Grace Goze graduated from Ball State with an English major with a creative writing concentration in 2021. After graduation, she is pursuing an MFA in Screenwriting with a concentration in Comedy Writing at DePaul University in Chicago, Illinois.


Please introduce yourself—I’d love to know when you attended Ball State, your area(s) of study, and any other tidbits that help us get to know you.

My name is Grace Goze, and I graduated from Ball State in 2021 with a B.A. in English (Creative Writing) and minors in History and French. I am extremely passionate about comedy in all its forms, and after obtaining my MFA, I hope to pursue comedy writing for film and television. Outside of academics, you can find me, unsurprisingly, doing improv or watching standup with my dog, Sesame.

Tell us about your current job. We’d love to hear about the day-to-day work and your broader projects.

Currently, I am pursuing an MFA in Screenwriting with a concentration in Comedy Writing at DePaul University in Chicago, Illinois. This is a two-year program that will culminate in a thesis based on writing either a feature-length film or a television pilot and accompanying “show bible.” Additionally, this program is partnered with The Second City in Chicago, so I take classes through DePaul’s School of Cinematic Arts and The Second City Training Center.

This quarter, I have classes on Monday, Wednesday, and Thursday evenings. These classes are focused on exploring screenwriting, the subgenres of comedy, and improvisation for comedic storytellers. My weekly assignments usually consist of writing exercises homing in on a specific element of screenwriting or comedy and consuming and analyzing comedy-based media.

Will you describe your career path? Did you land your current job immediately after graduation or find your way there circuitously?

My path to DePaul was a good mixture of spontaneity and planning. Initially, I had hoped to be granted a Fulbright scholarship to teach English in a francophone country, but given the competitive nature of the Fulbright program, I knew I needed to explore other post-college options. I began looking at MFA programs for poetry because it had been my genre of choice for most of my undergrad experience, but I also knew I had a deep passion for comedy and performance that I explored in my extracurricular activities (ABSO Improv Comedy and BSU Tonight).

I remembered that an alumna in the class above me had posted on Facebook about getting accepted into an MFA program that focused on comedy writing at DePaul. From there, I did research on the program and quickly came to realize it had everything I was looking for. The day after being denied from Fulbright, I was accepted into grad school. It was definitely a bit of a “the stars have aligned, and this is where I need to go” moment.

What is the most fulfilling part of your current job?

The most fulfilling part of grad school has been finding a new passion of sorts. Again, I saw myself as a poet first and foremost for the majority of my undergrad. Learning to apply my writing skills and comedic sensibilities to a form that is still relatively new to me has been really exciting and creatively stimulating.

What are the most valuable skills you learned as a Ball State student in the College of Sciences and Humanities? How have they helped you post-graduation?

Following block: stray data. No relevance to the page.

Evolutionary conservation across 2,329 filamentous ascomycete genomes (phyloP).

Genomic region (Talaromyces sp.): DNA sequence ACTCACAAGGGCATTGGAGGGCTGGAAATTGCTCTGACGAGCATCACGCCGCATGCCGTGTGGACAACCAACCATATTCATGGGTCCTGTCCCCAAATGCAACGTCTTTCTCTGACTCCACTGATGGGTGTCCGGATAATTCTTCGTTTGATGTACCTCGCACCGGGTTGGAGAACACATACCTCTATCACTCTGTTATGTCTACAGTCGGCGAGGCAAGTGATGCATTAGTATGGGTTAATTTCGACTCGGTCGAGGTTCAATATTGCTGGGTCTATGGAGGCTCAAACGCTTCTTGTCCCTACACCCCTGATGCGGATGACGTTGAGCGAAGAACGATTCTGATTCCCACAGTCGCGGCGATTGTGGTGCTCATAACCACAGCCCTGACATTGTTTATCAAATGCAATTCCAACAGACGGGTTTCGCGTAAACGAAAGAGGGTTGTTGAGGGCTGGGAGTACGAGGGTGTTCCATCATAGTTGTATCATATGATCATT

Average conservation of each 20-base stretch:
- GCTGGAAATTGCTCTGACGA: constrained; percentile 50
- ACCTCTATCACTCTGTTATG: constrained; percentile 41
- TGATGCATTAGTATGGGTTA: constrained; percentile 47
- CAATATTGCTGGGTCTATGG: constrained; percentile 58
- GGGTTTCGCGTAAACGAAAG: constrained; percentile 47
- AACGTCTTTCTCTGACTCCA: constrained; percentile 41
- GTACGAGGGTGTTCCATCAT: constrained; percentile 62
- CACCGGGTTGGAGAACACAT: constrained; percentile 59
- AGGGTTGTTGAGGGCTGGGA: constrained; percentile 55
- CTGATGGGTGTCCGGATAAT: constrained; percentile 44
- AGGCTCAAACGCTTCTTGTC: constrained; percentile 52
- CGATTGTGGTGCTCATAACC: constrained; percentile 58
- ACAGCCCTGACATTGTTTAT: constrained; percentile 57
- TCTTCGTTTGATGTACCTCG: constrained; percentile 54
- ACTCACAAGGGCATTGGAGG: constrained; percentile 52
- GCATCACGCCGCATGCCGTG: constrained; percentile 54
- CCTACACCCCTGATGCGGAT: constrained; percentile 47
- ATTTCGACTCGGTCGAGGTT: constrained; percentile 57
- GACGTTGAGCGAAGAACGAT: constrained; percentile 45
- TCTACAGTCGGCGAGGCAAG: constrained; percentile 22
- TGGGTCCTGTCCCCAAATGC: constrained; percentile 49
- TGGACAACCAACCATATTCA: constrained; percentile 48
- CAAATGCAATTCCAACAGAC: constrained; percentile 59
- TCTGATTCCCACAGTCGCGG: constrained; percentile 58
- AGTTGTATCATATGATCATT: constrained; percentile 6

The College of Sciences and Humanities, and specifically the English Department, taught me skills that I use every day in and outside of the classroom. Our college’s mindset that anything is possible with a Humanities degree has been invaluable to me. I learned that my love for storytelling can be adapted to so many different creative and professional opportunities. Further, my time in workshops taught me how to collaborate with others, articulate my thoughts, and how to think critically about the literature/media I’m consuming.

Being a creative writing student at Ball State has given me a strong foundation to succeed in my graduate program both academically and creatively.

Is there a particular class, professor, or professional opportunity that had a particularly significant impact on you?

Dr. Katy Didden’s advanced poetry class opened so many doors for me as a writer and a comedian. As a teacher and a mentor, Dr. Didden pushed me to be the best version of myself as a poet, and later, as a critical thinker as she advised me on my Honors thesis. I believe working with her on that thesis project is what truly put me on track to pursue my MFA. That, of course, goes hand-in-hand with the unforgettable experiences and knowledge I gained from both Professor Silas Hansen and Dr. Matt Mullins. I highly recommend taking their classes to grow as a writer and a person.

I also have to shout out my roles as a design editor for The Broken Plate and a project manager for Compass Creative. These immersive learning courses taught me to look at my education in a whole new way and showed me how valuable storytelling is in the modern world. The strategic communications skills I gained and built upon directly got me hired as a digital content assistant with DePaul’s College of Communication. In these courses, I was face-to-face with the advantages of being a Humanities major, so thank you Dr. Sarah Domet, Cathy Day, and Kathryn Gardiner.

What advice do you have for current or future students in your major or who might hope to follow your career path?

Creative writing students, take all the classes you can! Challenging yourself to write in new forms and read different genres may unlock an idea or a passion you didn’t know you have. Your voice and your abilities are far more flexible than you think, so don’t put yourself in a box!

And of course, always follow your passions.

You can contact Grace on LinkedIn. For more information about the Department of English, visit our website, contact our office, or follow us on Facebook, Instagram, and Twitter.